Making a Premier Baseball Team


#1

I decided I wanted to train this year, to try out for a Premier Baseball Team in my province. This is a good team, and only the best make it.

Team: http://www.bcpbl.com/en/index.php?option=com_content&view=category&layout=blog&id=39&Itemid=50

I’m planning not to do any other sports such as Football for next year, so I can train baseball everyday, and workout. I think, if I can make this team, make a name for myself, I can maybe be drafted. Most Canadian ball players in the MLB come out from this league.

This is my daily journal: http://www.letstalkpitching.com/phpBB2/viewtopic.php?t=9623

I want to know what you guys did to get into the good teams you are on, and your successes. I really love baseball, and my dream is to make it to the Pro’s. My goal is to make the team.


#2

Good luck! We’re pulling for you.

When are the tryouts and what are you doing to prepare for them?


#3

I have been approached by another premier team in the same league as that team you posted, the Ontario Blue Jays. I throw low eighties topping out at 85 on occasion with pretty poor control and what I like to think of as a dirty breaking ball. I’m about an average player when compared to the rest of the team. These kids are good, no doubt about it, one of the kids topping out at 90mph at 17 years old.

What I would do would be to go to a few of the camps they put on throughout the year to familiarize yourself with the coaches, see what they teach and if you like how they go about things and find their schedule and go out to a few of the games to get a feel for the skill level and competition involved.

If they do show interest in you and approach you, ask all the questions you want to know the answers to. Ask if you are going to be a starter or if you are going to be a backup. If a backup, how far in the order are you to get some playing time. What I mean by that is if the starter gets hurt or needs a rest, how many players will get the playing time before you do? How many players get scholarships to colleges? Lots of players from that league get scholarships but the question is, are they full scholarships or just partial scholarships? I know that the OBJ cost 6 grand a year to play for them and most of the players only get scholarships to lower end DII, DII, community colleges. So is 6grand really worth the possibility of a 8 thousand dollar scholarship?

Also, you want to make sure that you are going to get on the actual team come playing season. Some kids pay the money, go to training for the winter then come spring they are told that they didn’t make the opening squad.

These are just some of the things you have to think about when making this decision. Goo luck.


#4

The tryouts are next year this time.

Preparing, I am working out about 2 -3 times a day. I try to involve baseball in every workout. I also do towel drills. I swing the bat a couple times a week. I’m gonna go to the library near my house and start renting book on baseball about both pitching and hitting, and try to make me a better baseball player. This year is going to be a prep for making this team. Since the league I am playing in now, is a metal bat league, I am going to purchase a wood bat, to practice for the wood bat league next year. Everyday, I am going to try to play catch and train, train, and train. I really want to make this team, and I hope my training will pull off!


#5

[quote=“OffSet”]I have been approached by another premier team in the same league as that team you posted, the Ontario Blue Jays. I throw low eighties topping out at 85 on occasion with pretty poor control and what I like to think of as a dirty breaking ball. I’m about an average player when compared to the rest of the team. These kids are good, no doubt about it, one of the kids topping out at 90mph at 17 years old.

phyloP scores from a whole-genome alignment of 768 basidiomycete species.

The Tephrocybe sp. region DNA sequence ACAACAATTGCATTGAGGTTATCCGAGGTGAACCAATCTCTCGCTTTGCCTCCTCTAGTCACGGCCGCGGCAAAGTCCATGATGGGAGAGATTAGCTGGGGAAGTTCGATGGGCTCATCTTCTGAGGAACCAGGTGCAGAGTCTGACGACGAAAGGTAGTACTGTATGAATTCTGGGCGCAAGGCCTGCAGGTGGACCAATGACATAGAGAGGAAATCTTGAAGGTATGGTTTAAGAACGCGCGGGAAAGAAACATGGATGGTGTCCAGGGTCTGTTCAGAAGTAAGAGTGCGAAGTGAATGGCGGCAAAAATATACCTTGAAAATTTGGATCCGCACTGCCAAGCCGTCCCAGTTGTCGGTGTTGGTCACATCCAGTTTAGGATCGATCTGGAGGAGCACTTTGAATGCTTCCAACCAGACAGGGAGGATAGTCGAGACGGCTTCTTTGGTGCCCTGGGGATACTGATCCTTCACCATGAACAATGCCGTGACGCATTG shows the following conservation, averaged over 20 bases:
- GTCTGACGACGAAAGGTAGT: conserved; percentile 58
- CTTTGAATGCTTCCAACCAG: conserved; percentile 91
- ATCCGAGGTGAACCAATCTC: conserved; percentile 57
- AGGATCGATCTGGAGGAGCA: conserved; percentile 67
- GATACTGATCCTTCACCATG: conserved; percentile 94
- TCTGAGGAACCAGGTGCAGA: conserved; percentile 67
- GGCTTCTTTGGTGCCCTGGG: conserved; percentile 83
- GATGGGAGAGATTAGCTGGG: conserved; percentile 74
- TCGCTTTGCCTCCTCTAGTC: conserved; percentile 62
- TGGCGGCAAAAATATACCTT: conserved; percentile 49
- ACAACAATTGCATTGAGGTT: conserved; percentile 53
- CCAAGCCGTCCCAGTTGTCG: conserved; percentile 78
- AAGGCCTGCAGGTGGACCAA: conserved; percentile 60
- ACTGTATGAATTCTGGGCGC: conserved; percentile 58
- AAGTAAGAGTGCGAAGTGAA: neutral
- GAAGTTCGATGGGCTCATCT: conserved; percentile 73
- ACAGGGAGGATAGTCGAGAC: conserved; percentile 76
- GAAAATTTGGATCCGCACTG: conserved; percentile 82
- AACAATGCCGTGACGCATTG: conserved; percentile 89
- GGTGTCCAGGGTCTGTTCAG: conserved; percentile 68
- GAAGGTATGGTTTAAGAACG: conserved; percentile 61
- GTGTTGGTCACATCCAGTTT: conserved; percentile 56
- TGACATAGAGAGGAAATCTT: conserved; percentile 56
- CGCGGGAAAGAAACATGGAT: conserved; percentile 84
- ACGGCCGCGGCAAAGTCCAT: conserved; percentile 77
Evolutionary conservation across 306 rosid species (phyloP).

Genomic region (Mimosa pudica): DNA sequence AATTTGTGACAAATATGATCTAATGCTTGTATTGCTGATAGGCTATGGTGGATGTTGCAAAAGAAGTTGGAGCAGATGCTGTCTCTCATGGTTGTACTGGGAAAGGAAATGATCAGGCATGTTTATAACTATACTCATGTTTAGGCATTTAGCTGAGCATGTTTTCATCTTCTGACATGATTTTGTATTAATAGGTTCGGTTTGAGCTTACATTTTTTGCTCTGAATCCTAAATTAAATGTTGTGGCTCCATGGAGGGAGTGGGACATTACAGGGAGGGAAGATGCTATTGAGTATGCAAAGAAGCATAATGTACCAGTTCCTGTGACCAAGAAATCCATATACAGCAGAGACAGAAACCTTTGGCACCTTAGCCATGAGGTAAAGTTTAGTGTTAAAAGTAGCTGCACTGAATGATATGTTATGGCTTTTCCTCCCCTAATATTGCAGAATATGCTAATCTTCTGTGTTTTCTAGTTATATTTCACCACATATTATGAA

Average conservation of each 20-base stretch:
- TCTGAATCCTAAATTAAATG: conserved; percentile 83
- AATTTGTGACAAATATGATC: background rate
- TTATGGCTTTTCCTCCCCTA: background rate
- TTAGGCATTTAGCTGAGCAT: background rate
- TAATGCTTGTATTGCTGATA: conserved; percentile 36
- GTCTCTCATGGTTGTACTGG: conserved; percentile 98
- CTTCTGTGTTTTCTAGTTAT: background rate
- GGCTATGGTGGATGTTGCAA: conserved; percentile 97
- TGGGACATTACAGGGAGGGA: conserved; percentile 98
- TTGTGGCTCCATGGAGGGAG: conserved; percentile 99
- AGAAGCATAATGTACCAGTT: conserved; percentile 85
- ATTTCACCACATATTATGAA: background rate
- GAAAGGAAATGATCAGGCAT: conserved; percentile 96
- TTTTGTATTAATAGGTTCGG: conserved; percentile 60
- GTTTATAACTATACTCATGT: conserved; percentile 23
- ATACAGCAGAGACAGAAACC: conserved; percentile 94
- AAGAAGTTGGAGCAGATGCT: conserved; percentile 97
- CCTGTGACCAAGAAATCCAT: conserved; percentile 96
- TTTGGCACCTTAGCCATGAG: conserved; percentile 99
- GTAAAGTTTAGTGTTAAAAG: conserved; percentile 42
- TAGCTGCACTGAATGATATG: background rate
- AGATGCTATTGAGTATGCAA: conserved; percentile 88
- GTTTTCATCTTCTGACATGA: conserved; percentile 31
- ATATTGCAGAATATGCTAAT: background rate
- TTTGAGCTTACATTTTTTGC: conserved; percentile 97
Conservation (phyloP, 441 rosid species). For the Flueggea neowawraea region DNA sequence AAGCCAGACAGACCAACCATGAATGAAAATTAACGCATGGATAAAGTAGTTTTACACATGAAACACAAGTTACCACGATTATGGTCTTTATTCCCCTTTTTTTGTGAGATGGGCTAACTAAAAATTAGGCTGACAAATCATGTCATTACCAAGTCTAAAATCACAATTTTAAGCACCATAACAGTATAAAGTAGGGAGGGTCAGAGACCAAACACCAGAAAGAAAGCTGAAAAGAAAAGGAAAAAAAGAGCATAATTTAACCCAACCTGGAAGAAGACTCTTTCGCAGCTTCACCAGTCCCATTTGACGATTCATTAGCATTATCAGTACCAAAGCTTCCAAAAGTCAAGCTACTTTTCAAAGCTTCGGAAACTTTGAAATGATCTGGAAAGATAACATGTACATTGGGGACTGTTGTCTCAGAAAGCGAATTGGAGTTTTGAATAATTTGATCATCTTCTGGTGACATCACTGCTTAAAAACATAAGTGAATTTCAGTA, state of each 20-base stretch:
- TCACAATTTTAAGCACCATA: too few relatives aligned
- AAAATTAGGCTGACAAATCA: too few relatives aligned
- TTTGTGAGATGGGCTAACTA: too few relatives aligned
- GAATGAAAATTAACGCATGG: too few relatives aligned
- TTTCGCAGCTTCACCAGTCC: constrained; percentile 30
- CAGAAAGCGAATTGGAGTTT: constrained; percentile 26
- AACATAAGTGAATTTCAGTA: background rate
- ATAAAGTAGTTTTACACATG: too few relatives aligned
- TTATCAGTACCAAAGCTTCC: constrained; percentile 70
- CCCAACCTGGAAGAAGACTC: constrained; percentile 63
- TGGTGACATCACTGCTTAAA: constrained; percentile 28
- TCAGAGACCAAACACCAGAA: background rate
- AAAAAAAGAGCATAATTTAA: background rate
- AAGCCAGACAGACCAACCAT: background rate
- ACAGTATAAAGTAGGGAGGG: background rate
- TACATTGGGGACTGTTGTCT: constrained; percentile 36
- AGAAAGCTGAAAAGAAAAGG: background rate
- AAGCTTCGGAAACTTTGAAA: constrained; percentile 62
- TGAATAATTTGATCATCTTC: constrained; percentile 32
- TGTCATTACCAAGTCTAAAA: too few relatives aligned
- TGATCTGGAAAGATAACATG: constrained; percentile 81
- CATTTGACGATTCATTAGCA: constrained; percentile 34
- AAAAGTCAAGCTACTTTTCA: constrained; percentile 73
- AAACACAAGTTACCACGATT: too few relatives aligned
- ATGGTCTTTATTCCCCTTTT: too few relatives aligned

What I would do would be to go to a few of the camps they put on throughout the year to familiarize yourself with the coaches, see what they teach and if you like how they go about things and find their schedule and go out to a few of the games to get a feel for the skill level and competition involved.

If they do show interest in you and approach you, ask all the questions you want to know the answers to. Ask if you are going to be a starter or if you are going to be a backup. If a backup, how far in the order are you to get some playing time. What I mean by that is if the starter gets hurt or needs a rest, how many players will get the playing time before you do? How many players get scholarships to colleges? Lots of players from that league get scholarships but the question is, are they full scholarships or just partial scholarships? I know that the OBJ cost 6 grand a year to play for them and most of the players only get scholarships to lower end DII, DII, community colleges. So is 6grand really worth the possibility of a 8 thousand dollar scholarship?

Also, you want to make sure that you are going to get on the actual team come playing season. Some kids pay the money, go to training for the winter then come spring they are told that they didn’t make the opening squad.

These are just some of the things you have to think about when making this decision. Goo luck.[/quote]

Wow, 6 grand??? this team is $1,200… I have to work in the summer time while training to pay for this registration!!! Sadly I wasn’t born into a family that has that kind of money… :frowning:


#6

Yeah.

The OBJs get an auto by into the perfect game finals, play against major league spring training squads, etc.

One of the better programs in the league.


#7

[quote=“OffSet”]Yeah.

The OBJs get an auto by into the perfect game finals, play against major league spring training squads, etc.

One of the better programs in the league.[/quote]

I guess its worth it. Probably the mlb players that come out of the east come out from that leauge im guessing? Jeff Francis, and Justin Morneau came out of the North Shore Blue Jays.